I made note of the report in The Lancet on recently-completed research in Iraq of how death rates have changed in the months .
The study’s authors estimated that 100,000 more Iraqis had died in than would have died had the death rates in Iraq remained the same as their pre-war levels. This increased death rate was almost entirely due to deaths from war violence, and those deaths were overwhelmingly the result of coalition “aerial weaponry.”
This 100,000 number raised eyebrows, since until now, the closest thing to rigorous civilian mortality figures had been from sources like Iraq Body Count, and the press had gotten used to writing paragraphs juxtaposing the Iraq Body Count figures (at this writing: 15,285 ± 1,066) with the boilerplate Pentagon assertion that they do everything possible to minimize civilian casualties. (The Pentagon does not release its own estimates of the civilian casualties its actions cause, and in fact frequently insists that it does not even generate such estimates. The Iraq Health Ministry was doing its own counts for a while, but was ordered to stop.)
The huge difference between the Iraq Body Count and Lancet numbers is not surprising. While both counts are an attempt to get some estimate of the war’s impact, they are actually counting very different things. In short:
- Iraq Body Count counts all civilian deaths in Iraq that were caused by coalition military action and that were mentioned in at least two independently-generated reports in certain of the major English-language news media. (See their Methodology page for more detail.)
- The Lancet report is a statistical extrapolation from a random sample of households in Iraq, where people in the household were interviewed to determine deaths in that household from all causes in .
Clearly, they’re counting very different things, and you would expect that the Iraq Body Count figures — which only count a death if two, independent, major, English-language media sources report on it and agree that the dead person was a civilian and was killed by coalition action (or perhaps, negligent inaction1) — would be lower by far than the actual fatality figures, and lower than the Lancet results too, unless you were confident that the over-all health situation had improved so much in Iraq since the invasion as to counteract the effects of warfare.
The Lancet’s report is generous with the details about how the study was conducted and the difficulties involved with doing such a study in occupied Iraq. For instance, part of the study involved picking a random starting point with GPS coordinates, and then finding the thirty interviewable households closest to that point. However, in one of those random starting points, this technique could not be used:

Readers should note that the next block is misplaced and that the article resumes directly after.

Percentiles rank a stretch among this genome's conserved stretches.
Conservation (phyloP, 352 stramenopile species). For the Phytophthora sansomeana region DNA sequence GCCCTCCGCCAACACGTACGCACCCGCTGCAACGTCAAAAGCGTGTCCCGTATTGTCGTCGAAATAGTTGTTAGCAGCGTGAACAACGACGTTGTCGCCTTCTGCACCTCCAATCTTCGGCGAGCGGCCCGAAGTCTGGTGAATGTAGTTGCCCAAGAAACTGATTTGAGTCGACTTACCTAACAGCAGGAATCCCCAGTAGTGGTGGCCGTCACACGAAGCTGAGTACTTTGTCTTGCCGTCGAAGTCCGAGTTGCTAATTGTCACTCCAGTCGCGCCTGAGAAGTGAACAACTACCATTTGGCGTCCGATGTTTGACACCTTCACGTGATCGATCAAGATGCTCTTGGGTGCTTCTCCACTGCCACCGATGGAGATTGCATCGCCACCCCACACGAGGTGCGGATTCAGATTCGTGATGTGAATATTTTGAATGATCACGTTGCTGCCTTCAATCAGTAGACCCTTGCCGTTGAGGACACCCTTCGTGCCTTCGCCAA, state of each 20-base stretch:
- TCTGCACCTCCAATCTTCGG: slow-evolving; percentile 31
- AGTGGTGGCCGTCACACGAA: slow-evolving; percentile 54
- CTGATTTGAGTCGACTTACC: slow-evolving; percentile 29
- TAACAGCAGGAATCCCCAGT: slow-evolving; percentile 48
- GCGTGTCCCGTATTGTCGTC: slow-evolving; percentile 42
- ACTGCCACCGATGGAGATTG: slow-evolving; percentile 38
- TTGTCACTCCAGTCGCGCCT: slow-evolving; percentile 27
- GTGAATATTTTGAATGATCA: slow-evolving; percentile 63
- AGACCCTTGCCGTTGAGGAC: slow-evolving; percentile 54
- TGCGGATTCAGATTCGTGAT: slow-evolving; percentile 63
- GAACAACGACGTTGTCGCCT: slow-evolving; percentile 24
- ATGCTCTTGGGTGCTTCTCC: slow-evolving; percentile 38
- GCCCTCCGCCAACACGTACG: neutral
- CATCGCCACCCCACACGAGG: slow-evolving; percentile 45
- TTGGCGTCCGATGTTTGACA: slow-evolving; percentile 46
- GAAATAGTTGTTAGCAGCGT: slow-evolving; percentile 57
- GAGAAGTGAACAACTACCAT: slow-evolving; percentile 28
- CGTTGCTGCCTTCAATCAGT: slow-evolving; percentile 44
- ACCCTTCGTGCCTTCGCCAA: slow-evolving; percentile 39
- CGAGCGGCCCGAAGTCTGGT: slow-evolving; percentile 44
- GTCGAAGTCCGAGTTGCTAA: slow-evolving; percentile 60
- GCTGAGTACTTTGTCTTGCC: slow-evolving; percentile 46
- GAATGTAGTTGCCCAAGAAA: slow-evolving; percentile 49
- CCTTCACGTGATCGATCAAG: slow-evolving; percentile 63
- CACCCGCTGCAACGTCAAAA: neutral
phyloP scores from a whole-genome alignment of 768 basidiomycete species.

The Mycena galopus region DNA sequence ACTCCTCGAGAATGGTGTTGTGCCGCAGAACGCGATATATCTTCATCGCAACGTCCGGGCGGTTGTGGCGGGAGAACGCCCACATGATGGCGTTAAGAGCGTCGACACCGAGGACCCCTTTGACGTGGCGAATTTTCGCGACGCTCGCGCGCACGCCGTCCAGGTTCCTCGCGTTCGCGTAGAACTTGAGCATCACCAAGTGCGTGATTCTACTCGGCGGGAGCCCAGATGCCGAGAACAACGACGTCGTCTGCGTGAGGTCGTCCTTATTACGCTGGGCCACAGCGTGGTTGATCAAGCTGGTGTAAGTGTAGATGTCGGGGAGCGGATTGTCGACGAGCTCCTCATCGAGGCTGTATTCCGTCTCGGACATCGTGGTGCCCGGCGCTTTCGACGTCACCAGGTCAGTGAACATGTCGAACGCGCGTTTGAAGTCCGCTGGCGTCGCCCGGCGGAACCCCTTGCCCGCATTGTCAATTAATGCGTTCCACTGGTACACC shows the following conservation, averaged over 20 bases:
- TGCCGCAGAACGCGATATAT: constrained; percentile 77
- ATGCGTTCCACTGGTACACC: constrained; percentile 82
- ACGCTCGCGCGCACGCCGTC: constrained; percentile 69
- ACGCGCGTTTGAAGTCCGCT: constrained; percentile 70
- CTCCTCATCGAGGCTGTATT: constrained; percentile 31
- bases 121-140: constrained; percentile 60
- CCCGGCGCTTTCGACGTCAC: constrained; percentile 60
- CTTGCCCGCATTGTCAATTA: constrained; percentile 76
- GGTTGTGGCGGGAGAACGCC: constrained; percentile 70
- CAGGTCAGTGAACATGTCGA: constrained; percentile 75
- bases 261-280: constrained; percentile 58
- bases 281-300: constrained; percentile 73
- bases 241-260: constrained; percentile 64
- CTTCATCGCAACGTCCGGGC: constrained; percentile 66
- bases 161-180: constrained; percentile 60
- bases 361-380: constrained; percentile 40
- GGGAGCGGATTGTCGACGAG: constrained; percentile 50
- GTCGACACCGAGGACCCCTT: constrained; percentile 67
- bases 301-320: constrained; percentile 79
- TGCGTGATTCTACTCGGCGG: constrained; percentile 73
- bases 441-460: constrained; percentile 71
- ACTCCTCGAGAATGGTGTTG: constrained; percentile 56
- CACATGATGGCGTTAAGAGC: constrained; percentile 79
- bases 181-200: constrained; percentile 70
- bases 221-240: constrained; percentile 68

Falluja was the only cluster where GPS units could not be used to find the random starting point. These devices have military uses and their possession resulted in the imprisonment and death of many Iraqis during the previous regime. Since interviewers were stopped and searched repeatedly getting into Falluja, the use of a GPS unit could have resulted in the killing of interviewers. Stopping a car in Falluja at a random point at the date of the visit () and walking away from it was also likely to result in the killing of interviewers. For Falluja, the team assumed an approximate size of the town. They picked a distance down a main road and a number of blocks to the side based on random number selection. Interviewers walked the final 700 m estimating the distance. This presents the potential of subconscious or other forces influencing the selection of the starting point.
The Falluja data sample, as it turned out, was not only difficult to collect but difficult to analyze: two-thirds of the violent deaths recorded in the study happened there, making it an “extreme statistical outlier,” and also, atypically, “23 households of 52 visited (44%) were either temporarily or permanently abandoned. Neighbours interviewed described widespread death in most of the abandoned houses but could not give adequate details for inclusion in the survey.” (This highlights one deficiency of the study’s method — if everybody in a household is killed, or if enough are that the household no longer exists as such, this study’s method will not notice them. You can’t interview a pile of rubble.)
Because of this, for most of the conclusions in the Lancet study (including the “100,000” estimate), the data from the Falluja cluster were not included.
People better at statistics than myself have criticized the meaningfulness of numbers generated under such difficult conditions, and these criticisms have themselves been criticized by folks, who probably, unlike myself, passed their introductory stats class with a grade that helped their average.
That said, I won’t be entirely shy about drawing some conclusions from this study. What jumped out at me was that the increase in deaths noticed by the Lancet researchers was largely the result of violent deaths (one such before the invasion, seventy-three after, or twenty-one if you exclude Falluja), and that these violent deaths were overwhelmingly due to coalition airstrikes: two were attributed to anti-coalition forces, one to the old regime during the invasion, seven were criminal, two were unknown, the other 61 were caused by the coalition — three with small-arms fire2 and the remaining 58 “caused by helicopter gunships, rockets, or other forms of aerial weaponry.”